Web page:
Dick didn't go to many reunions. They were awkward, the men nervous and loud around him. He'd sit in a corner, full glass warming slowly in his hand, as they stopped in front of him. They all asked the same questions about his family and the farm. Eventually, everyone drifted off, back to the bar or their own tables, out to the parking lot at the end of the night.
Lew called it holding court. Dick thought it was ridiculous and sometimes left early.
He'd stay away for a few years, politely declining Guarnere's letters and the phone calls from others—Lipton, sometimes, or Compton—but eventually Lew would show up and bully him into buying a plane ticket, or simply mail two itineraries with no note, secure in the knowledge that Ethel would take care of the rest. Dick hated being handled, hated having the decision made for him, but he'd still drive to the airport and sit silently on the plane, his eyes closed tight and fingers wrapped around the armrests.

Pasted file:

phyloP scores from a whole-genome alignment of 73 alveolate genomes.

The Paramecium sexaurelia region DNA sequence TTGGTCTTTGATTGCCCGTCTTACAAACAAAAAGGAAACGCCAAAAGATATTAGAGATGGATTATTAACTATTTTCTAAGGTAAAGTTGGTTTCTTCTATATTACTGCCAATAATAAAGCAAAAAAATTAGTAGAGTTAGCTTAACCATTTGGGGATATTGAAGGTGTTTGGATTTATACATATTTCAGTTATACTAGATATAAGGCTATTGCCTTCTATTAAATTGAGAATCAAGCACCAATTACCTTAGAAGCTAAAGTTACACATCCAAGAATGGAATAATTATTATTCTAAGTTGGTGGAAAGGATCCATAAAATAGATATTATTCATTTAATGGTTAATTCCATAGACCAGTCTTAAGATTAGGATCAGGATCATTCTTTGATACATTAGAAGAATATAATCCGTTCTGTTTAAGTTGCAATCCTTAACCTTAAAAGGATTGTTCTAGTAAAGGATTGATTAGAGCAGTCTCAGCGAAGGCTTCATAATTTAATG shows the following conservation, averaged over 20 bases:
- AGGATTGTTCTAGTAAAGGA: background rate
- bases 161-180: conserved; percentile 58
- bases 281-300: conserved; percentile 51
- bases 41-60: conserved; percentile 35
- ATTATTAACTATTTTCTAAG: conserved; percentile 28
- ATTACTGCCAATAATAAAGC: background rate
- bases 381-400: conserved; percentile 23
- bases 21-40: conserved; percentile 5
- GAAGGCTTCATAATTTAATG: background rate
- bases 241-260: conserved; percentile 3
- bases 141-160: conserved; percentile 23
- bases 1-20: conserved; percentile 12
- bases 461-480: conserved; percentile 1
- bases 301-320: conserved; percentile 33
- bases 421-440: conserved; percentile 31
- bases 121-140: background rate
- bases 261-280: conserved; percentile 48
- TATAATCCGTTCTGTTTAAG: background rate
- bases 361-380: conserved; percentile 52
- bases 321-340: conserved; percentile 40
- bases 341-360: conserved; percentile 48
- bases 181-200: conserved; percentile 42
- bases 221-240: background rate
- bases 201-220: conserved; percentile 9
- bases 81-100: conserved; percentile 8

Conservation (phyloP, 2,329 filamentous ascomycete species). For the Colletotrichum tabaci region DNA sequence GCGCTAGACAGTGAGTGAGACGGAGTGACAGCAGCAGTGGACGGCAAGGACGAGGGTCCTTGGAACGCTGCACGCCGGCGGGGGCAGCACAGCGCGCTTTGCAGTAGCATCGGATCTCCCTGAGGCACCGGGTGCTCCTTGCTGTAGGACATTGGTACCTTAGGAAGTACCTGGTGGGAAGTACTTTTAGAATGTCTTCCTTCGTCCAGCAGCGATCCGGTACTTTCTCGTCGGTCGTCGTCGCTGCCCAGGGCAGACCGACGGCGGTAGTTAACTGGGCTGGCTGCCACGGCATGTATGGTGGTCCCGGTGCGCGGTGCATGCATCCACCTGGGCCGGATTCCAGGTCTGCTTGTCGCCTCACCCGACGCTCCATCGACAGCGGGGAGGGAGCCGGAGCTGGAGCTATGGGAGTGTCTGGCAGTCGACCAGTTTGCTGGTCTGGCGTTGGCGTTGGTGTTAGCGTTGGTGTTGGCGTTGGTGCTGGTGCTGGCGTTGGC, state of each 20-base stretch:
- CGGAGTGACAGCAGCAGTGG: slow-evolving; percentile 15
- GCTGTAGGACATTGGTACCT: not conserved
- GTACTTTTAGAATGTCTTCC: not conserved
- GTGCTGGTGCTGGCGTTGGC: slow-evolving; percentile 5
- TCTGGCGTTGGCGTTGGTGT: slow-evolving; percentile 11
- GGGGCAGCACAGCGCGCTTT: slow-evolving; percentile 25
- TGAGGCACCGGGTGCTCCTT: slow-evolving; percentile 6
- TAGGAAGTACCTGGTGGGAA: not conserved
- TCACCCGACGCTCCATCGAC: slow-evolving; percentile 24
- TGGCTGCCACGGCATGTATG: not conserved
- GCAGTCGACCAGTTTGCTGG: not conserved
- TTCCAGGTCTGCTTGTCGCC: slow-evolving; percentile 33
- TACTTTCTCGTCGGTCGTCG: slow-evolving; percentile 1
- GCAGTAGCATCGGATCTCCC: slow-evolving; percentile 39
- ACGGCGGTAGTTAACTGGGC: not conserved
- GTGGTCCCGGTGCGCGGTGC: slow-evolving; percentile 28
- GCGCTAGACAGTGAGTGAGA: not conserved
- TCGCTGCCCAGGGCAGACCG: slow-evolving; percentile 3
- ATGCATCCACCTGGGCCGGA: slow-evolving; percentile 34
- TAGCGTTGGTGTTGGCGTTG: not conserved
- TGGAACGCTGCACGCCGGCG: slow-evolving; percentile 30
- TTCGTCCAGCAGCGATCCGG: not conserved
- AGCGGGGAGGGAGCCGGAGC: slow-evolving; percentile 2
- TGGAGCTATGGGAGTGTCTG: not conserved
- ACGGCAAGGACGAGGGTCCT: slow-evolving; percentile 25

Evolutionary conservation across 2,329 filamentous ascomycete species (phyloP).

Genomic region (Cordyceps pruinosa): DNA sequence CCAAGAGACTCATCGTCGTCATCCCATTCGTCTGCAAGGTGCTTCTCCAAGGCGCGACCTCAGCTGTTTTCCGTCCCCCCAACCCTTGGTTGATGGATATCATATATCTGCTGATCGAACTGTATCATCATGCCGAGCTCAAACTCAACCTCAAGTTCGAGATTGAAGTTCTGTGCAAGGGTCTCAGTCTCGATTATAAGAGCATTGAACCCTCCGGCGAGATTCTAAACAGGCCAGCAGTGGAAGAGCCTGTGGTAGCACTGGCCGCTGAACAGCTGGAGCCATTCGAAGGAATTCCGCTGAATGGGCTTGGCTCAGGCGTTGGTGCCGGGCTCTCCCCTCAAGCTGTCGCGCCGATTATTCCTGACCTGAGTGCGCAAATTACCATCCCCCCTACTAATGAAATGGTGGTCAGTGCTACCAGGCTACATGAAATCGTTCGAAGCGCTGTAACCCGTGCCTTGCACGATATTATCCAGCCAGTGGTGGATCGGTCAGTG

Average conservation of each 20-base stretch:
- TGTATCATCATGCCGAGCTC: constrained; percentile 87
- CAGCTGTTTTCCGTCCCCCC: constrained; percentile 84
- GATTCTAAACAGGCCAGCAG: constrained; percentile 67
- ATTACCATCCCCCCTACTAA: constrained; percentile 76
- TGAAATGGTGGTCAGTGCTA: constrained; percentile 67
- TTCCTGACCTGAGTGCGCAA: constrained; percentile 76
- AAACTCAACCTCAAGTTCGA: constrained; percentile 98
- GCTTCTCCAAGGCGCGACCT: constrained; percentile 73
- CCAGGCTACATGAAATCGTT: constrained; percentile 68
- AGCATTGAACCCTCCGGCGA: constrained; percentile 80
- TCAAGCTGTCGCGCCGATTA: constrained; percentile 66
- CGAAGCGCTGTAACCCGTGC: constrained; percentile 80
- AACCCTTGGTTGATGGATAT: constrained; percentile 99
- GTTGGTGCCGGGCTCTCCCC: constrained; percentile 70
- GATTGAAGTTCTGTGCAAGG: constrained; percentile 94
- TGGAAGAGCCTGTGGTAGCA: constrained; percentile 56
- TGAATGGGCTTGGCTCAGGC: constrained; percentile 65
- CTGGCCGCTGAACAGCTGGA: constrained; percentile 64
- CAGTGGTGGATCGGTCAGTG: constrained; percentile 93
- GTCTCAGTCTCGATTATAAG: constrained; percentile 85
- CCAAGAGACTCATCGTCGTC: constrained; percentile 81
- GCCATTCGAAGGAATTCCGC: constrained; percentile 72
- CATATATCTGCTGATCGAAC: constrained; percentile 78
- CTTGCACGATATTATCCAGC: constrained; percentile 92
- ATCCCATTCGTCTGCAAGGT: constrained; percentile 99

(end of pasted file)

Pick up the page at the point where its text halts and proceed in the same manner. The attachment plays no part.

Hours later, they'd bounce onto the tarmac and Lew would be waiting inside the terminal with a grin on his face that didn't reach his eyes. He'd take Ethel's bag and lead them through baggage claim, where Grace would be waiting with a taxi and plans for a weekend of shopping and spas.
They squeezed into the car and Grace and Ethel would wave at the front of the hotel, ride off and leave Lew and Dick standing there, watching.
Dick was weak, he always had been, but he hoped that Ethel understood. He hoped that she could see how hard he tried, and how little he was able to change anything. He counted out the days, and he'd given more to his family than to Lew. It would have to be enough.
Later that night, Lew would sit next to him in the corner of the room. After a while Lew's hand would reach out, grab onto Dick's wrist and hold it beneath the tablecloth. For the rest of the night he'd sit quietly, running his thumb over Dick's pulse as they chatted and smiled and remembered things from the other side of the world.